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02 January 2013
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News on the global financial markets

  Morning Bell 
  • Major economies have less debt to refinance this year
    The Group of Seven nations, combined with Brazil, India, China and Russia, will have $220 billion less debt that requires refinancing in 2013. The decrease comes as bond markets rally in all major economies for the first time since 2008. Bloomberg (02 Jan.) LinkedInFacebookTwitterEmail this Story
  Industry News 
  • European corporate-credit markets rebounded in 2012
    The European Central Bank's unyielding stand behind the euro and open spigots on funding lifted 2012's corporate-credit markets to their best year since 2009. "The man of the year for the bond market has to be [ECB President] Mario Draghi," said Chris Iggo, chief investment officer for fixed income at AXA Investment Managers. Bloomberg (31 Dec.) LinkedInFacebookTwitterEmail this Story
  • Smaller bonuses are expected from European banks
    European banks are expected to rein in cash bonuses, with some managers anticipating a 30% drop in payouts and a shift to shares and higher-risk assets. "I'm sure there will be lots of different structures this year with different products and attempts to cap the cash element," said Stephane Rambosson, managing partner of executive recruiter Veni Partners. "Either way, bonuses will be down." Reuters (31 Dec.) LinkedInFacebookTwitterEmail this Story
  • Merkel notes euro-zone difficulties in New Year's remarks
    German Chancellor Angela Merkel sounded a cautionary note for the new year, warning that the euro zone remains in crisis, despite progress made, and that 2013 likely will be more challenging than last year. "For our prosperity and our cohesion, we need the right balance, we need the willingness to perform and social security for all," Merkel said. "The European sovereign-debt crisis shows how important this balance is." Bloomberg (30 Dec.) LinkedInFacebookTwitterEmail this Story
  • Higher yields tempt investors back to Spanish debt
    The European Central Bank's promise to potentially buy an unlimited quantity of debt from struggling countries has enticed investors to seek higher yields from Spanish and Italian bonds. ECB measures, combined with record-low yields on safer sovereign debt, make potential profit from southern Europe more appealing. The Wall Street Journal (01 Jan.) LinkedInFacebookTwitterEmail this Story
  • Commentary: More white-collar crime is likely
    The proliferation of opportunities in the financial system means it's only a matter of time before another white-collar scandal captures public attention, writes Peter Henning, a professor at Wayne State University Law School. "As the new year comes, white-collar cases will continue to serve up new object lessons of the perils and the pitfalls of the financial system," Henning writes. "Some will come as a result of creative maneuverings by financiers, and some may call into question whether regulators are effectively overseeing the markets." The New York Times (tiered subscription model)/DealBook blog (31 Dec.) LinkedInFacebookTwitterEmail this Story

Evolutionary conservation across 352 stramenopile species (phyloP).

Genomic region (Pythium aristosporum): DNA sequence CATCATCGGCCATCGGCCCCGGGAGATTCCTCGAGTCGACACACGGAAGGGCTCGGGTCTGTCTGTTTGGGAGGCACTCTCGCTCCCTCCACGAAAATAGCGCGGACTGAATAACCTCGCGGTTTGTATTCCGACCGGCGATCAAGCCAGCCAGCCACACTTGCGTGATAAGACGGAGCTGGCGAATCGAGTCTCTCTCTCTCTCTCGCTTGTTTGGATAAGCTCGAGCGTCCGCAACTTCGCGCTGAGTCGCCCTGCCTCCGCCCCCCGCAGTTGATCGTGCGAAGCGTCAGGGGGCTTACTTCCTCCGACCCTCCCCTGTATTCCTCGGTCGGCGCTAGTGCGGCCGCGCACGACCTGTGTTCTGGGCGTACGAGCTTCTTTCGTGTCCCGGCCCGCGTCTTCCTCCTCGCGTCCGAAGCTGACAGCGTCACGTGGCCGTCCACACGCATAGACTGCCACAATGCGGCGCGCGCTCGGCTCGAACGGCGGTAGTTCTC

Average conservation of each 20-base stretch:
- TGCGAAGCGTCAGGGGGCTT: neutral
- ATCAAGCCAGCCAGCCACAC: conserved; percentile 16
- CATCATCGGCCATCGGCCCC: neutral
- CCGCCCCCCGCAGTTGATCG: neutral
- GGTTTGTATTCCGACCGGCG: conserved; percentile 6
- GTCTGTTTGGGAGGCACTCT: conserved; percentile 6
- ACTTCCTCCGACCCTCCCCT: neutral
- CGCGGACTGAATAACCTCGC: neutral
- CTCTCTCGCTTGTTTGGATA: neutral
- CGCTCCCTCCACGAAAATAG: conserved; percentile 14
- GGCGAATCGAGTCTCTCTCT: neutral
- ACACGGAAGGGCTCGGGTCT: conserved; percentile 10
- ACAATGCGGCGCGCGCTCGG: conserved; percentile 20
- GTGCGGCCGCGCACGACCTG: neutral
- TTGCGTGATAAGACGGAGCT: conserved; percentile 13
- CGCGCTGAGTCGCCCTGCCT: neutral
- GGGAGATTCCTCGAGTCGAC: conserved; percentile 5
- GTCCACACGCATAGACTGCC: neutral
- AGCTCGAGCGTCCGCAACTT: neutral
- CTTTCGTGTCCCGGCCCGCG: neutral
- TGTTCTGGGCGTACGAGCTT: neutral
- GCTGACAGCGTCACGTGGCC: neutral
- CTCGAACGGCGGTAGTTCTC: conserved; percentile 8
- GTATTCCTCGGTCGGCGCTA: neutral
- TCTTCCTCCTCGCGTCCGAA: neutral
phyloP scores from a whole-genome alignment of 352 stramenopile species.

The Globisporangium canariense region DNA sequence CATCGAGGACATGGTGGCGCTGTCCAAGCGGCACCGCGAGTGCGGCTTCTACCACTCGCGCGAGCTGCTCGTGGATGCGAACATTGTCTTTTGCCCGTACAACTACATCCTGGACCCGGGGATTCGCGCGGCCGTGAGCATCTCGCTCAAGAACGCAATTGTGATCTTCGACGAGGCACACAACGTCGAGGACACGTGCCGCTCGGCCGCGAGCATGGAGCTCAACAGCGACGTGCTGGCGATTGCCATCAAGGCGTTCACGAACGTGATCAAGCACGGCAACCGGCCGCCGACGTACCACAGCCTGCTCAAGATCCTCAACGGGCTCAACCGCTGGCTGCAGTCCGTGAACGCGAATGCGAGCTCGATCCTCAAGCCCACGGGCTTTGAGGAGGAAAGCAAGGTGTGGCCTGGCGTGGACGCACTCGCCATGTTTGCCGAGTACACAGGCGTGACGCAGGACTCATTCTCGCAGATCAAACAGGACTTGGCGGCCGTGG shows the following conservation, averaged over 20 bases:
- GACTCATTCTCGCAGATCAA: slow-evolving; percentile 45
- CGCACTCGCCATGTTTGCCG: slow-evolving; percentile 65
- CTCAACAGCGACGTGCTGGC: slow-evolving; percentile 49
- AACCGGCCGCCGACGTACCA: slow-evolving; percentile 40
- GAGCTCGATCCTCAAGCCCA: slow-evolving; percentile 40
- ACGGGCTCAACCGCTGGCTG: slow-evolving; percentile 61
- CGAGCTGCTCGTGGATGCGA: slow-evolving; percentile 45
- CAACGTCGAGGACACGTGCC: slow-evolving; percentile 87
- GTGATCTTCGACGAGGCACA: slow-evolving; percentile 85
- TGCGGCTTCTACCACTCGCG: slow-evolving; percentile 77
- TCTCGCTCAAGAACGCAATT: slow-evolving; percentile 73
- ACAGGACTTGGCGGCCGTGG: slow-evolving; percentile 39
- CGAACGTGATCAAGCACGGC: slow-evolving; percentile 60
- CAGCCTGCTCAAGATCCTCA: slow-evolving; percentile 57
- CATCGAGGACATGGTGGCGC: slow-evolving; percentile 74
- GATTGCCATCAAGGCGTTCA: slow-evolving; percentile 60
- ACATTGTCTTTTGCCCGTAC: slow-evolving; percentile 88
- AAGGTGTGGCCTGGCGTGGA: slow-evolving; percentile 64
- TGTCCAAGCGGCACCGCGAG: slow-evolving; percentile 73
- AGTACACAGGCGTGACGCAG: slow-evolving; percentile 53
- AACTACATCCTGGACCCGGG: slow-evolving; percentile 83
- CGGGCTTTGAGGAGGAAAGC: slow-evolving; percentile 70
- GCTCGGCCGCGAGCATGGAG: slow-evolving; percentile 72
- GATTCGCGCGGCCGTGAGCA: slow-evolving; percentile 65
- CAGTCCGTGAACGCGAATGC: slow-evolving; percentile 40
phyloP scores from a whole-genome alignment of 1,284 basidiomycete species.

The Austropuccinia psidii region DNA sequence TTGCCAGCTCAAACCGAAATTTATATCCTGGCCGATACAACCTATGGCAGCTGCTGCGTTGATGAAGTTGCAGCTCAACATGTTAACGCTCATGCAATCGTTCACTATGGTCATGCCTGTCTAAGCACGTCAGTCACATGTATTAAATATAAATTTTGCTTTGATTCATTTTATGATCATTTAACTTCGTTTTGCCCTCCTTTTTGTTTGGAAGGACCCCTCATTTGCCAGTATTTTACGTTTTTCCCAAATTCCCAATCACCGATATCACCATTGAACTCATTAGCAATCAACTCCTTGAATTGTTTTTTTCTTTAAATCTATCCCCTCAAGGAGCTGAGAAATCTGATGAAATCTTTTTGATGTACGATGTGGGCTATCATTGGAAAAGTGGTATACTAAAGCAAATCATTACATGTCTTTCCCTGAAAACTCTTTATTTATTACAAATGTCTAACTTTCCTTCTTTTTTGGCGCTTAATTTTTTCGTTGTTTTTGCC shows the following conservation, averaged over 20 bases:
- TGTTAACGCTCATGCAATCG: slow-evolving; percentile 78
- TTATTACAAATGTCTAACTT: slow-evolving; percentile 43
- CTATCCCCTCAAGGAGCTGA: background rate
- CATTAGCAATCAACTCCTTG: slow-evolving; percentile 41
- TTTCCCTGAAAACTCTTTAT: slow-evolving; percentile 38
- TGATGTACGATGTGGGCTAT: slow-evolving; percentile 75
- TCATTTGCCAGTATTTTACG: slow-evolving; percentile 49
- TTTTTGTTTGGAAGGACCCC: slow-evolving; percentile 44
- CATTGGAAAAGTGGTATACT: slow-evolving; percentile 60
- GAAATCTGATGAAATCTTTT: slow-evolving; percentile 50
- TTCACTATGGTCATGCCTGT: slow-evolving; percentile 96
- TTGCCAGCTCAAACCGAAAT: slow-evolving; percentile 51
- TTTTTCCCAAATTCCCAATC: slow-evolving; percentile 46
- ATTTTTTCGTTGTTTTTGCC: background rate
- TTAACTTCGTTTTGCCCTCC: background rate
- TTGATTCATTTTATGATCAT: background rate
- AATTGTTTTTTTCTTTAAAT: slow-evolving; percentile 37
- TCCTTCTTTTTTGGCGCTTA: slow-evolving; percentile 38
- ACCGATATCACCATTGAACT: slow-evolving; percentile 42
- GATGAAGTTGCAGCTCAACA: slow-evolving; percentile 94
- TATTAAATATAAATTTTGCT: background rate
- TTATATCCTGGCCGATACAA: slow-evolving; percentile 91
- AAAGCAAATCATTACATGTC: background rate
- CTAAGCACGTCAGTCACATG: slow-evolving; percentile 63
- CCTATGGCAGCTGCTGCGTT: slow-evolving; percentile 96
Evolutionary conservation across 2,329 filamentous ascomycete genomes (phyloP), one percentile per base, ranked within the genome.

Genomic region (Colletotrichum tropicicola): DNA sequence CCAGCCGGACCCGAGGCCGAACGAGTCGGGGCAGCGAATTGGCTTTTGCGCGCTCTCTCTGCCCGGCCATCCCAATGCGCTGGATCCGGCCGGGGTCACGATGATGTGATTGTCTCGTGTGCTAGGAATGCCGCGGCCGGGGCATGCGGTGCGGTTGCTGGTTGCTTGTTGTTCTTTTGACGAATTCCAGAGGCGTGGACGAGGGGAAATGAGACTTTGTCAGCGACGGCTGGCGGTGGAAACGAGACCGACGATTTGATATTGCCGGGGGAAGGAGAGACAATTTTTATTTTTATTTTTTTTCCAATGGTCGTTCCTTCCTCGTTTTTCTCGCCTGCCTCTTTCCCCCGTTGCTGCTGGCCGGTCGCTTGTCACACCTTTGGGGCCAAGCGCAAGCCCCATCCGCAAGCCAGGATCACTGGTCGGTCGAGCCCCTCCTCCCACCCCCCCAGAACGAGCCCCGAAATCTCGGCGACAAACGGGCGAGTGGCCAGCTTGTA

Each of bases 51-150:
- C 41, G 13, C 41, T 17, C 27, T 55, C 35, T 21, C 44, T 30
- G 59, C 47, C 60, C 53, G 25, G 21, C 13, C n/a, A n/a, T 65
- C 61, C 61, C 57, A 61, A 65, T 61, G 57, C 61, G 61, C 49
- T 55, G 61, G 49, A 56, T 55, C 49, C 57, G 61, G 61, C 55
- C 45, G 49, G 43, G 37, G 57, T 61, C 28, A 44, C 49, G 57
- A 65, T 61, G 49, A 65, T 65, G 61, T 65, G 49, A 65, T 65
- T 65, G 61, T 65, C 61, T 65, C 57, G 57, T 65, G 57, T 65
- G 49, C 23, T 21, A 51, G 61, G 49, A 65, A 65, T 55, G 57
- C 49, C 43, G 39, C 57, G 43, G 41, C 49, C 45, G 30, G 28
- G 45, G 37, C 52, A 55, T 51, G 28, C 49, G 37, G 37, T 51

Regulatory Roundup 
  • UK increases transparency for cost of financial advice
    Tougher accreditation standards, a ban on commission for some products and hourly fees for investment counseling are in order as UK rules for transparency among financial advisers take effect. "These changes are about making the cost of advice clearer, where else would you buy something without knowing in advance how much it costs?" Linda Woodall, head of investment intermediaries at the Financial Services Authority, wrote in an e-mail. Bloomberg (31 Dec.) LinkedInFacebookTwitterEmail this Story
  Spotlight on China 
  AFME News 
  • IOSCO Secretary General David Wright and ECB Executive Board member Peter Praet will deliver keynote speeches at AFME's 2013 European Market Liquidity Conference
    The European Market Liquidity Conference is a high-profile, unique event on the European trading community's calendar that attracts 400-plus delegates from the buy and sell sides, fixed income and foreign exchange. The conference is scheduled on 13 February at Grange St Paul's Hotel in London. The content is designed and driven by market participants and therefore ensures that debates consist of genuine, in-depth discussion led by experienced, senior speakers.

    The conference programme will explore key topics on funding economic growth; structural changes of fixed income, currencies and commodities; and the impact of regulation on liquidity. Peter Praet, a member of the European Central Bank Executive Board, and David Wright, secretary general of the International Organisation of Securities Commissions, have confirmed that they will deliver keynote speeches at the conference.

    View the full programme and register. LinkedInFacebookTwitterEmail this Story
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